How to Take Your Old Fashioned to Thailand

At New York’s new Fish Cheeks, the Thai seafood-focused menu is complemented by a cocktail list by Employee’s Only principal bartender Dev Johnson.

Oct 27 2016, 4:00pm


Fish Cheeks opened in the Bowery in September. All photos by the author.

The flavors of Thailand are championed in restaurants all the time, and there's no shortage of incredible Thai eats out there. But Thai-inspired cocktails? Not so much.

At New York's new Fish Cheeks, the Thai seafood-focused menu by brothers Chat and Ohm Suansilphong is complemented by a cocktail list by Employee's Only principal bartender Dev Johnson.


The Mango Sticky Rice with Mekhong rum, Bénédictine, and house-made rice milk.

"First, I researched traditional Thai flavors that I thought may work in cocktails," Johnson said of developing the beverage program. "Then [I] expanded my search to Southeast Asian flavors in general. It was challenging in the sense that I started working with flavors of which I was relatively unfamiliar."

RECIPE: Mango Sticky Rice Cocktail

There are things on the menu you'd expect, like a creamy mango drink—which is fortunately less Cheesecake Factory and more balanced—and there are things that you might not. Many of the cocktails are spirit-forward like the Thai Old Fashioned with makrut lime, bitters, and Mekhong, a Thai cane spirit that's called a whiskey but actually more of a rum.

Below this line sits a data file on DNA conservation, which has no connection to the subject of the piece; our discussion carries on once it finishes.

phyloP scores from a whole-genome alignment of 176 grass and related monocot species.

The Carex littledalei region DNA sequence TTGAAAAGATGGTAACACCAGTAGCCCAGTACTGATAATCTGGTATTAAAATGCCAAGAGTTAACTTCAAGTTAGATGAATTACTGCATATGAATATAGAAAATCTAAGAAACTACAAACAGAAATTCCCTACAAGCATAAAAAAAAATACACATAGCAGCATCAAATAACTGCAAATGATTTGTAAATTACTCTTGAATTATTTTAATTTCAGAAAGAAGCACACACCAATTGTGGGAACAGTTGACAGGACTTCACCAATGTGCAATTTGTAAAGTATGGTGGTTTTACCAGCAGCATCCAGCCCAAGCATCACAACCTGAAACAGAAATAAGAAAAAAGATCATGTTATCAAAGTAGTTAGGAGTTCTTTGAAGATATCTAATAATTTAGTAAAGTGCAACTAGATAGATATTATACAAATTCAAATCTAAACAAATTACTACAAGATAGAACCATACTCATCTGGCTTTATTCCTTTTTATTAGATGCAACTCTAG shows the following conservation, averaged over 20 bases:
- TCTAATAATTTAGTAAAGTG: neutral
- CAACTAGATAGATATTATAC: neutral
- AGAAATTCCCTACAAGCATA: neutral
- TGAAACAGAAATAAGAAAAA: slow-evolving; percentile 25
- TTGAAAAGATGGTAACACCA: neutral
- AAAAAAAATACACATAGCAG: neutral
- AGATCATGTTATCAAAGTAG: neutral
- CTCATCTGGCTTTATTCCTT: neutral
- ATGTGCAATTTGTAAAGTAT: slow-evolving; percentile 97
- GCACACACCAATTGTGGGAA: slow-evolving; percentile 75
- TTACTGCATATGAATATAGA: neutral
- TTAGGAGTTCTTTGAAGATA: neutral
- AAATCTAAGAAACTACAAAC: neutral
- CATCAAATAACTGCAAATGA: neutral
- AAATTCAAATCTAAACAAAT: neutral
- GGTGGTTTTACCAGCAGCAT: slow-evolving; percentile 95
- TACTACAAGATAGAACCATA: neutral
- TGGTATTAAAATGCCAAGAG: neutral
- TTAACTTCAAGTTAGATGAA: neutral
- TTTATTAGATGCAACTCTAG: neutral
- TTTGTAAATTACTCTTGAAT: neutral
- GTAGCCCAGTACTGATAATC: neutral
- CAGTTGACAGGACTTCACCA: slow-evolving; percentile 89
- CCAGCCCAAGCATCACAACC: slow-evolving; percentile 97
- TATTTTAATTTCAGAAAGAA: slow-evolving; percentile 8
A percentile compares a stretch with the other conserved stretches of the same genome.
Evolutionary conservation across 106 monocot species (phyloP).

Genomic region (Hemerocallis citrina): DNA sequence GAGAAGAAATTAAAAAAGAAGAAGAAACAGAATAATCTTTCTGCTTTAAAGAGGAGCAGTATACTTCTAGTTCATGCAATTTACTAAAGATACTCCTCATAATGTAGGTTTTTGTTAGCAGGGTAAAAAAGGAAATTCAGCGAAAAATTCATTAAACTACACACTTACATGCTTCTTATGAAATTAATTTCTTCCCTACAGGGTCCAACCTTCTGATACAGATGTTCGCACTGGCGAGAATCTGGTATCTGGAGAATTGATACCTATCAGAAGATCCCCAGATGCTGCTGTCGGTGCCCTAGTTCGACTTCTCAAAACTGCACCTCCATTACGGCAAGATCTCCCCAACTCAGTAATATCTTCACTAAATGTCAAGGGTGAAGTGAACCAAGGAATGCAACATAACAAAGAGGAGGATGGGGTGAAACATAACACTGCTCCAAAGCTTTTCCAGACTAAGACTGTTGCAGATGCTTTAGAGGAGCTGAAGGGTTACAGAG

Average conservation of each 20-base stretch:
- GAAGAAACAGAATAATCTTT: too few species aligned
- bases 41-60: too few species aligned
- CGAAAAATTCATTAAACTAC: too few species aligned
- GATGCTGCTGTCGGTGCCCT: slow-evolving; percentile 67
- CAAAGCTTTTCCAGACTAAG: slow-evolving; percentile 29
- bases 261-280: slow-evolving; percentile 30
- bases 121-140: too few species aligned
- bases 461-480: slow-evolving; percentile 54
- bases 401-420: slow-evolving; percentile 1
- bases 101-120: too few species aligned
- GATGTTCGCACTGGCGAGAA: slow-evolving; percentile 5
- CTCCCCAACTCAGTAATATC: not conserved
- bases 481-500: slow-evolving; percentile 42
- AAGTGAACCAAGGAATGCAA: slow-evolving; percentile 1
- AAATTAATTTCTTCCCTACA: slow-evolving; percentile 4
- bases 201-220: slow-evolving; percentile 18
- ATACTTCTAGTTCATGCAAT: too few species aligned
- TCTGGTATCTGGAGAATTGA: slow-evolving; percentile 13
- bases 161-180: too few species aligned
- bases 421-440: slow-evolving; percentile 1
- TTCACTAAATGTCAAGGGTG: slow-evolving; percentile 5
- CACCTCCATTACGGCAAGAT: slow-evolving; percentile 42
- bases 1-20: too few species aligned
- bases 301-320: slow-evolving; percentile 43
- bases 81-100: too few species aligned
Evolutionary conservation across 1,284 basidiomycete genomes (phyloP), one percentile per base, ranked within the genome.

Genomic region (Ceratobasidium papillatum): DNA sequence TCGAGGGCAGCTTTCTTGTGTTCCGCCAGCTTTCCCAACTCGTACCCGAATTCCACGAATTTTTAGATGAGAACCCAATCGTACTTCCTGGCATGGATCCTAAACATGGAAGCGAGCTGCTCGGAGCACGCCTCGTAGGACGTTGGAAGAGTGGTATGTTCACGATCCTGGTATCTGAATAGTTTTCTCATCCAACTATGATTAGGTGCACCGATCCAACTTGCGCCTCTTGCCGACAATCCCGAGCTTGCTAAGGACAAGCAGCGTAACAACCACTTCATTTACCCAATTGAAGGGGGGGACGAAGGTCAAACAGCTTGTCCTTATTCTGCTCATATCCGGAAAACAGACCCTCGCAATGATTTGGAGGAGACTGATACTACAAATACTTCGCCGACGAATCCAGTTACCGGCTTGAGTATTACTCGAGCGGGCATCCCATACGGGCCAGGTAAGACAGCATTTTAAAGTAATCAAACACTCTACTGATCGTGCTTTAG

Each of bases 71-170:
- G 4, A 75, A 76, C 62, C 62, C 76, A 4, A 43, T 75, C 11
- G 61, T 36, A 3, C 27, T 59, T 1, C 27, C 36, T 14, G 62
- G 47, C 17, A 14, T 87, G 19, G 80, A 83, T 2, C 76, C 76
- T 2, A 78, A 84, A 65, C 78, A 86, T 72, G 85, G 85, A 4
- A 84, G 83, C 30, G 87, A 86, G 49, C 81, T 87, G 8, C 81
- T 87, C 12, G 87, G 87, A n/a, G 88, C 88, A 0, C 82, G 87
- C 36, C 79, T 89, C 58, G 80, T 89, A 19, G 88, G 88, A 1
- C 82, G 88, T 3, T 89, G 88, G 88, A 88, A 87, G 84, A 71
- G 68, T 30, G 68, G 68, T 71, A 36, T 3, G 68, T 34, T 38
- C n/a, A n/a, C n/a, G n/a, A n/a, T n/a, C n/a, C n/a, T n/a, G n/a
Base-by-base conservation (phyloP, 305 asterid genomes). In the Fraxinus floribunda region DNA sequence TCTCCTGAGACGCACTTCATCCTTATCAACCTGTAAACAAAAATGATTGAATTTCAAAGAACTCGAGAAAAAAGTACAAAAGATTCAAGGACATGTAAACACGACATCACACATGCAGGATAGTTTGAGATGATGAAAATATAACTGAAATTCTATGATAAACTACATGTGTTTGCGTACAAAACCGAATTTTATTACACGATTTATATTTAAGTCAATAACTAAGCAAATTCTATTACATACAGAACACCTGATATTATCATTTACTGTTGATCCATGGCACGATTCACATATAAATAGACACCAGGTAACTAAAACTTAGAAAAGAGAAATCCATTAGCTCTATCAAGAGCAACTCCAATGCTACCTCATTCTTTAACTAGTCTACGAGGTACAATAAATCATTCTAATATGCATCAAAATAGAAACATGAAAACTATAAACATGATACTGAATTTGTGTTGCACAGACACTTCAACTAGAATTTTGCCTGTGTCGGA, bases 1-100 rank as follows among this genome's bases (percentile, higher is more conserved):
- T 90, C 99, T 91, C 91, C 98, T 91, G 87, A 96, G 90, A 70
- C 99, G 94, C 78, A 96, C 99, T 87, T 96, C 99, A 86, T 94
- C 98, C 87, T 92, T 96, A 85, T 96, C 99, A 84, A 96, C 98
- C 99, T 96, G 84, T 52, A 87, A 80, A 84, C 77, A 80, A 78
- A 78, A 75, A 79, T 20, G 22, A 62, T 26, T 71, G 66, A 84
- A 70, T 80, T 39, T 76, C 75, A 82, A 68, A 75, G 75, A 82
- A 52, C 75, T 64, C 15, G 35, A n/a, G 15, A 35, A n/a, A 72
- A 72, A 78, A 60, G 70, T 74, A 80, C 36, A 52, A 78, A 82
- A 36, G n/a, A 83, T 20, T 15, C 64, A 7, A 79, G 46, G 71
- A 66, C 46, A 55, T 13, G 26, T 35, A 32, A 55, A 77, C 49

The Thai Old Fashioned with Mekhong rum, a Thai "whiskey" that's actually more of a rum.

Johnson had fun playing with the spirit's distinct flavor. "I wanted a boozy cocktail using Mekhong. I also wanted to translate the Old Fashioned into something that fit the region," he said, "so I decided to replace one part of the traditional citrus lemon peel) with the citrus of the [makrut] lime leaf while keeping the orange peel for the nose. It's a nice off center balance to the traditional Old Fashioned."

RECIPE: Thai Old Fashioned